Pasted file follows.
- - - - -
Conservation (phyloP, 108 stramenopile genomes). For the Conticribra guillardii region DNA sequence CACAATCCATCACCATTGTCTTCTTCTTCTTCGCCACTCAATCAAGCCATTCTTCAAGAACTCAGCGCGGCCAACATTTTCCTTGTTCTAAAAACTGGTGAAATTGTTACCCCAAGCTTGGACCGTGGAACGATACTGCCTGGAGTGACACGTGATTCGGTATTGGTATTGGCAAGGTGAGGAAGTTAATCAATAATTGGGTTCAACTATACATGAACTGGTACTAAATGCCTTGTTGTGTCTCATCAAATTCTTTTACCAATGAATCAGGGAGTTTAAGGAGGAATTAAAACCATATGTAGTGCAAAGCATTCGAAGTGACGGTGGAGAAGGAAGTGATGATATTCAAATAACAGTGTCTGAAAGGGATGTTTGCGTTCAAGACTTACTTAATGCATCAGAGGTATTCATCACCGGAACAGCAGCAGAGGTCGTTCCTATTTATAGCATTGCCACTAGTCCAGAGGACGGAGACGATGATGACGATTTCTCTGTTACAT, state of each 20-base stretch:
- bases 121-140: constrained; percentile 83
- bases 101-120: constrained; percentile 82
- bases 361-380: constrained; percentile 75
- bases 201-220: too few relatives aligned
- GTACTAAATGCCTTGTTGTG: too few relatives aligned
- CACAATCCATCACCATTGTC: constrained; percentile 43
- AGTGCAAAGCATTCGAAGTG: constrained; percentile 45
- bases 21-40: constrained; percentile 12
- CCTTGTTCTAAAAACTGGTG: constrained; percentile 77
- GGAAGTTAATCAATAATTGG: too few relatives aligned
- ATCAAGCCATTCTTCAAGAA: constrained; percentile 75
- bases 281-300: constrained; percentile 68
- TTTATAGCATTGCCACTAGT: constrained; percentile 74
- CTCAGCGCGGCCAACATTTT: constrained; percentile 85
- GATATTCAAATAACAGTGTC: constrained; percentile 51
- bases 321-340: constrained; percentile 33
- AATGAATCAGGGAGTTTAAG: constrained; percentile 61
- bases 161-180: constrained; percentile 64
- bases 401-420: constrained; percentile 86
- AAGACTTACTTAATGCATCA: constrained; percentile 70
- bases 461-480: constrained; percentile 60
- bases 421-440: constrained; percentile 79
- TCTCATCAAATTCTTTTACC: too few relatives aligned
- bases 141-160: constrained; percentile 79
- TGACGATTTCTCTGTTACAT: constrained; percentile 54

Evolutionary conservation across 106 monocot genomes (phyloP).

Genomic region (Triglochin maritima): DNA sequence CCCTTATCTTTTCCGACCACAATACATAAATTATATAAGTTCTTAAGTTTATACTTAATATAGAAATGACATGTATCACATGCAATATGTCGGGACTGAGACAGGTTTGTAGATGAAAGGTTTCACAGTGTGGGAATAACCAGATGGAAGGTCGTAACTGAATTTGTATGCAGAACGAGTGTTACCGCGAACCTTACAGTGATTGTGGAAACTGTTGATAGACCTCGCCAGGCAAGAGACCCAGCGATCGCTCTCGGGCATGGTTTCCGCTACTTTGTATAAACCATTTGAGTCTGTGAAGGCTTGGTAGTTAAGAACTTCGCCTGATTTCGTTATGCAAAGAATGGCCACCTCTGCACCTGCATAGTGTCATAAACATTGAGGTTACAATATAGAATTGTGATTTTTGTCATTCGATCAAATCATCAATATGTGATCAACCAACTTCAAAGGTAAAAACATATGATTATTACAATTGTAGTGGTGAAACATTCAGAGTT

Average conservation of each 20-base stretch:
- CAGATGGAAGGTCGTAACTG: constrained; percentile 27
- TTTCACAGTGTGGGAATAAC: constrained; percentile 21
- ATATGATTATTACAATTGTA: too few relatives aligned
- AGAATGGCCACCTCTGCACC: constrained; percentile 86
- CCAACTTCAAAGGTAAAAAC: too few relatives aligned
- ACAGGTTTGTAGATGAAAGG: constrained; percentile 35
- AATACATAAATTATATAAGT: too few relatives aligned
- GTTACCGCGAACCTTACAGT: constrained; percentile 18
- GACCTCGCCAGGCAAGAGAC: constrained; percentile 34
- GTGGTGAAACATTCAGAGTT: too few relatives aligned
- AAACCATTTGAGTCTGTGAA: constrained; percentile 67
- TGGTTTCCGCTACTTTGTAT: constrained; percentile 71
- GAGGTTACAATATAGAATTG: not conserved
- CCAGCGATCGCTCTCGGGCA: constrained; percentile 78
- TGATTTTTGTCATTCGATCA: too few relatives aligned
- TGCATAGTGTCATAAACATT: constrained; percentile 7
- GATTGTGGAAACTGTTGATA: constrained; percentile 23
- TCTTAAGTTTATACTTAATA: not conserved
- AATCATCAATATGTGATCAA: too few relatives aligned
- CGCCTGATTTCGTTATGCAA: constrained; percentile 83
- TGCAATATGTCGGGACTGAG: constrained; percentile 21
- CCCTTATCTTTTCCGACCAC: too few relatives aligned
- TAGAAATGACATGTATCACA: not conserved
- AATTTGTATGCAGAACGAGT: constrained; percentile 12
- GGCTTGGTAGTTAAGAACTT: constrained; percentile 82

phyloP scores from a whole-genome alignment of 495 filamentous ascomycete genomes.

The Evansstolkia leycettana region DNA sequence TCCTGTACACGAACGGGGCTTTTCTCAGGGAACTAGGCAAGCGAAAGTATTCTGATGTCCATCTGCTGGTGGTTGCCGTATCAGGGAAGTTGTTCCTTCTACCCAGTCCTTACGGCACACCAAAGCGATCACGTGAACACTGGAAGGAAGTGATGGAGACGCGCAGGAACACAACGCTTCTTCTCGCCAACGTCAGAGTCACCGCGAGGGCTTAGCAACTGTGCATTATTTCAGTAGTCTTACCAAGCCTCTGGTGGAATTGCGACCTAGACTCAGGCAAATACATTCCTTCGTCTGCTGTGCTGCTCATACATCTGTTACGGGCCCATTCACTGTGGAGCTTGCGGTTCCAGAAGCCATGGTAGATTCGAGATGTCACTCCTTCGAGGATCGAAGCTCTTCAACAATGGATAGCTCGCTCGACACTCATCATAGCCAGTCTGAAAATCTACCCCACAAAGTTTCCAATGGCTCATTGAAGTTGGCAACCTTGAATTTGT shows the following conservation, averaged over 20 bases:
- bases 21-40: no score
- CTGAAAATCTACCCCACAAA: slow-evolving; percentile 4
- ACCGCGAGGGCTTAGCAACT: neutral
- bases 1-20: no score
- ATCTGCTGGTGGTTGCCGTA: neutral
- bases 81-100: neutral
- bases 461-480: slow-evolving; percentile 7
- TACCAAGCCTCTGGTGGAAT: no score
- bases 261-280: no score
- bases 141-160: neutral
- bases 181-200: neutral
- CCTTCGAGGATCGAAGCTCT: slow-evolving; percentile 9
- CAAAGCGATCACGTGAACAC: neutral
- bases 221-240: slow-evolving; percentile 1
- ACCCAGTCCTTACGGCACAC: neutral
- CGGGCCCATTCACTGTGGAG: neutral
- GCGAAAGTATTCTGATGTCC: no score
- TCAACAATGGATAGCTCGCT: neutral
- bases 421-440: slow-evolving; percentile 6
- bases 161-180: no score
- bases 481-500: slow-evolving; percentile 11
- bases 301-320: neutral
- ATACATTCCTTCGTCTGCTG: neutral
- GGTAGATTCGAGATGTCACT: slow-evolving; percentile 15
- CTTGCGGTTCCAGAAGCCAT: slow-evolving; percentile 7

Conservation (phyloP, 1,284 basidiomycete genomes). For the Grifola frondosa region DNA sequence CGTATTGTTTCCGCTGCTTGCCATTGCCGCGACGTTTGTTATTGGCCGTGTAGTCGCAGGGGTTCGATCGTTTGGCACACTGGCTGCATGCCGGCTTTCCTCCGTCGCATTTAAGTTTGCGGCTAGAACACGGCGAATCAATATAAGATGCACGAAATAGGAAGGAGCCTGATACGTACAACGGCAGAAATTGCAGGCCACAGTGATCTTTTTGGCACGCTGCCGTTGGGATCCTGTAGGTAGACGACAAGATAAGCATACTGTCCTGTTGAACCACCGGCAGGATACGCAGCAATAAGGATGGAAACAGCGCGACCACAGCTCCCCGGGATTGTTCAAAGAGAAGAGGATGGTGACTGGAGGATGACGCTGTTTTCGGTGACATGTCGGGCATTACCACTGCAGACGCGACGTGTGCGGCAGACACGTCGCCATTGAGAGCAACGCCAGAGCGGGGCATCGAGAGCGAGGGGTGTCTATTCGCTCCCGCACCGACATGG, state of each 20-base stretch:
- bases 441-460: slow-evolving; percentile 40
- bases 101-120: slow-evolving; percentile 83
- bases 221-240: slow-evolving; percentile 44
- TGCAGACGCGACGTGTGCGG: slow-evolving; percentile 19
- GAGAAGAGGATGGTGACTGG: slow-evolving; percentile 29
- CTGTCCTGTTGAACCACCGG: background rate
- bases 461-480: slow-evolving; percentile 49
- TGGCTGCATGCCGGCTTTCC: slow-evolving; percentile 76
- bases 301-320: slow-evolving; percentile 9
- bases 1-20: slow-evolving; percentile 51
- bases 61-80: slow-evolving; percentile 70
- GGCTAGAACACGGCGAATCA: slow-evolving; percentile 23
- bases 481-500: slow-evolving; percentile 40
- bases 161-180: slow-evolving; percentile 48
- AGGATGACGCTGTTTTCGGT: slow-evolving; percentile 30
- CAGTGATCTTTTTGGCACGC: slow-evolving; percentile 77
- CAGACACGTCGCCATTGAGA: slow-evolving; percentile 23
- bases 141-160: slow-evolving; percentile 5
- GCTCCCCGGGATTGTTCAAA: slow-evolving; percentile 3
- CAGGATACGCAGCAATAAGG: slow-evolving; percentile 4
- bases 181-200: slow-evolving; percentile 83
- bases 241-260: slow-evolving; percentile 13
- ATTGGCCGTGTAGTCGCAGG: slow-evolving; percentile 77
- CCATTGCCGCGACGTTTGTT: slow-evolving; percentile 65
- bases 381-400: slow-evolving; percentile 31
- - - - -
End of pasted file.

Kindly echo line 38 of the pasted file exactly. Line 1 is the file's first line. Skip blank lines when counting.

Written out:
- GACCTCGCCAGGCAAGAGAC: constrained; percentile 34